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P082 Evaluation of a new LGBTI service to complement a busy inner city GUM clinic
  1. Eleanor Hamlyn,
  2. Grainne Cooney,
  3. Kulvinder Randhawa,
  4. Sue Wood,
  5. Tristan Barber
  1. Chelsea and Westminster Hospital, London, UK


Background/introduction LGBTI individuals are at significantly increased risk of STI’s and HIV, as well as sexual violence and discrimination. The need for specialist LGBTI services in level 3 GUM settings is increasingly recognised and also subscribes to BASHH equality and diversity standards. We established a new LGBTI specialist clinic and present here a service evaluation of its first 8 months.

Aim(s)/objectives To evaluate a new LGBTI service.

Methods Coding for all patients who accessed the service over an 8 month period was collated and used to garner basic information about diagnoses. A 4 week period was then chosen at random and individual patient notes were accessed to get more detailed information.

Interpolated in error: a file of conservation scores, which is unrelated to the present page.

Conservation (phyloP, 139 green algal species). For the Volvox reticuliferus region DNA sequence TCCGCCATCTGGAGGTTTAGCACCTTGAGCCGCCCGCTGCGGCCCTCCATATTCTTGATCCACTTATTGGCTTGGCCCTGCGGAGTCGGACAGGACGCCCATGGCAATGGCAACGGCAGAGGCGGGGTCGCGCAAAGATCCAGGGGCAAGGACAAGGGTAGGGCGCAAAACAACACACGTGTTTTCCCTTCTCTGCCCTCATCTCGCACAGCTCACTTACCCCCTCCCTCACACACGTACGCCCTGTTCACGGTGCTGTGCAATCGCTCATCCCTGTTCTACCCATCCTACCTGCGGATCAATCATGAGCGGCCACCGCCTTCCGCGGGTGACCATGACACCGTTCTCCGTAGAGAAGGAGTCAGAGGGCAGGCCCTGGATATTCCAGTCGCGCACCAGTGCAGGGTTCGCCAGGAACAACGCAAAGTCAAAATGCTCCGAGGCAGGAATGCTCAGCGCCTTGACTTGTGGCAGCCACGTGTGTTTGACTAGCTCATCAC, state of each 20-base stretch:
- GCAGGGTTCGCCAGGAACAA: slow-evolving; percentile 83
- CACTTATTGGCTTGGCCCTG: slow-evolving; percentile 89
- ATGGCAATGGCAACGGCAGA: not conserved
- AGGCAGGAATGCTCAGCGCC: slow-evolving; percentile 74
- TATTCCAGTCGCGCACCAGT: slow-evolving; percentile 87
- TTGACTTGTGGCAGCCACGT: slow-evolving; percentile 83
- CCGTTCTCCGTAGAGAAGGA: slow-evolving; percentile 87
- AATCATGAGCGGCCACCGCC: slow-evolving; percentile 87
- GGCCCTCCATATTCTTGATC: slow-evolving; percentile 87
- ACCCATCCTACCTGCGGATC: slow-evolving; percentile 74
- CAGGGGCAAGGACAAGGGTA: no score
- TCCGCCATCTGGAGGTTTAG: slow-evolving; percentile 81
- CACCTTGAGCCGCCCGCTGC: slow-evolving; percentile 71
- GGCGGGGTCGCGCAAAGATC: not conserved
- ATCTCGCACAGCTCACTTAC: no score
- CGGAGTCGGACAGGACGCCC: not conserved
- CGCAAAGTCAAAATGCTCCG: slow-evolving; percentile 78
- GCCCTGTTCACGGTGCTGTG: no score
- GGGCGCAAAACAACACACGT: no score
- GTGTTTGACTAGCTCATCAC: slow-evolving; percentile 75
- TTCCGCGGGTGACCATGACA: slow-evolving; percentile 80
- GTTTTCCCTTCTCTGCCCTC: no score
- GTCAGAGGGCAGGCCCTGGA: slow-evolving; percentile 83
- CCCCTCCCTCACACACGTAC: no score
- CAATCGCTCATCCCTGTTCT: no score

Results There were 526 attendances for 450 individual patients. The rates of STI’s compared to our general clinics are tabled below.

Abstract P082 Table 1

LGBTI Diagnoses

In the 4 week period there were 104 booked attendances. The age range was 19 – 75 (mean: 37.1). Of the 92 patients who attended 59% had at least one diagnosis with 13% having multiple diagnoses. 26% were HIV positive.

Discussion/conclusion The high STI and HIV rates in this group suggest they will benefit from a specialist service. This involves a reconfiguration of staff compared to general clinics to account for increased requirements for treatments, injections and counselling. An additional qualitative assessment demonstrated that the clinic was also extremely well received by patients.

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